11 November 2009
‘Til Death Do Us Part
~ Lord Likely and the Bloody Nuisances: Parts Nine and Ten ~
For the previous chapter, please click here.
“I AM afraid the wedding’s off, lady,” drawled Evan Hellsinger, as he trained his stake-loaded pistol upon my would-be -wife (and vicious vampiress) Helena Handbaskett. “But you’re just in time for your funeral!”
“I’m already dead, foolish mortal!” hissed Helena, baring her fangs.
“Oh yeah,” Hellsinger remembered. “Well, uh…prepare for your second funeral, then!”
Helena rolled her eyes in despair, and then in one swift, effortless motion, she grabbed Hellsinger by his collar and hurled him out of one of the stained-glass windows. I watched with dismay as the only vampire-slayer in the building crashed through the window and disappeared into the night outside, leaving a Hellsinger-shaped hole in the glass, through which bright, brilliant moonlight streamed into the church.
“It has risen!” Helena proclaimed excitedly.
“Well,” I smiled, getting increasingly frisky as the five bottles of whisky I had earlier consumed started to make their presence felt in my system. “You ARE wearing a very low-cut dress, m’dear…I am bound to get rather excited…”
“SILENCE!” Helena screamed. “The Blood Moon…it has risen! The time is here…the time is UPON US!”
I watched with mounting confusion as the various vampires in the building surged forward to revel in the moonlight, dancing and skipping in the beam like over-excited schoolchildren playing in the rain.
“This…this doesn’t look good,” I muttered to Inspector Spunkleford, who had come to my side to behold the freakish spectacle himself.
“I’ll say,” Spunkleford replied. “That window will cost hundreds to replace!”
I was about to refer to Spunkleford as a ‘blithering great anal-fissure’ when I suddenly noticed that Helena had gone very quiet, and was basking in the moonlight, her head tilted back, almost as if she was absorbing the light through her very skin. Then she slowly began to rise into the air, gently turning in the beam as she rose up, until she came to a stop a few feet short of the church’s ceiling. She hung in the air for a moment, then her head suddenly snapped forward, and her eyelids flicked open, to reveal two blood-red eyes.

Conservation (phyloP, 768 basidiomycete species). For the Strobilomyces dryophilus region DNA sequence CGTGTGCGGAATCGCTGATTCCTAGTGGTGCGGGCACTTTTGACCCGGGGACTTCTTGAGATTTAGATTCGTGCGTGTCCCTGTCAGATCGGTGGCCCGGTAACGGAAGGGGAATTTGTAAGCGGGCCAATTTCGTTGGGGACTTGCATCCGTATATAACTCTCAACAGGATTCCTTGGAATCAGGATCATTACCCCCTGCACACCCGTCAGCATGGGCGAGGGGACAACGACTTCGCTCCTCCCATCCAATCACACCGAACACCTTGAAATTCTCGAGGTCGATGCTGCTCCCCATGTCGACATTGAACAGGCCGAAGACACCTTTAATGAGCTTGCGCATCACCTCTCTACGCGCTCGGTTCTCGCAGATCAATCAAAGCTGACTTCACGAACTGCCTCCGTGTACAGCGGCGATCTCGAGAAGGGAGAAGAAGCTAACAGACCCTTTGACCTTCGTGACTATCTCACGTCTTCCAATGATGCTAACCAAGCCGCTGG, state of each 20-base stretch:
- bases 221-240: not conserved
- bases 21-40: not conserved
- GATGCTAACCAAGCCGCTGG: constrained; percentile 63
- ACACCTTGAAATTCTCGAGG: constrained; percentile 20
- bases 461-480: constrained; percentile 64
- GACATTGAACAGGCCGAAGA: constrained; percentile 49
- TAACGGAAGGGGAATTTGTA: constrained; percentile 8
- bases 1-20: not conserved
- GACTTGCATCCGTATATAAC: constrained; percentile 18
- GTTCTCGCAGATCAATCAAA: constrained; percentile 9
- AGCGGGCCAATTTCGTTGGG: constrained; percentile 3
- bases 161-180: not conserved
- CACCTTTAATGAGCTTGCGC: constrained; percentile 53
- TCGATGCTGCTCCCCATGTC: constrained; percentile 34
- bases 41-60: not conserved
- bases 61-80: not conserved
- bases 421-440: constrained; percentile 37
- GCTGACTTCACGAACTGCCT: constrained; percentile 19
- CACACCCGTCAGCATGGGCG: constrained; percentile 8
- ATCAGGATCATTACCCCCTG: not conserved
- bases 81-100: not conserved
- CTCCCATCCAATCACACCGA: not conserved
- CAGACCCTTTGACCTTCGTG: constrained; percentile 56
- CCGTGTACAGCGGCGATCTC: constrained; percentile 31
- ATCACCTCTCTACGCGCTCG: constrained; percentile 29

“LET THE BLOODENING…COMMENCE!” she growled.
“Oh dear,” I said to Spunkleford. “Either it is her time of the month, or she is planning to feast on our throats…either way, this is going to be an unpleasant experience for all concerned…”
“And so, my children!” Helena gestured to the vampires below. “It is coming to pass, just as the prophecy foretold! In the age of steel and smoke, on the night of the Blood Moon, a new queen shall rise in God’s house, and lead her followers into a new era of blood and darkness!” She paused as her blood-thirsty audience whooped and cheered their approval. “All we need now is the blood of a virgin, and the blood of a nobleman..” she smiled, turning to look at me.
“Well, I can certainly supply the noble blood, but if it is virgin’s blood you want, then I am sorry to report that you’re rather barking up the wrong tree. In fact, I’d go so far to say that you’re not even in the right ruddy forest…”
“Oh, we have our virgin, your lordship!” Helena grinned. “BRING THE WOMAN!” she cried, at which point two burly vampires appeared from the vestry, dragging a rather stout woman along with them. She was kicking and screaming quite loudly, demanding that she was unhanded immediately, and loudly proclaiming that the entire affair was such an outrage that she was going to write to her Member of Parliament post-haste to complain in the strongest possible terms.
“A-Agnes?” gasped Spunkleford, recognising his wife as she was led to the altar.
“ALBERT?” snapped Mrs. Spunkleford. “Is this your doing? Who are these people? Friends of yours, I suppose…”
“Hold on,” said I. “Mrs. Spunkleford is…a VIRGIN? Good heavens, Spunkleford! No wonder your dear lady wife is filing for a divorce!
“Well, I…ahem…I’ve been…busy,” Spunkleford blustered.
“BUSY? For twenty-three years?” screeched his wife. “Honestly, I think he’d have rather married the job than me, you know.”
“Now now, Agnes, do not be silly! One cannot marry an intangible entity…or at least that is what the registrar told me.”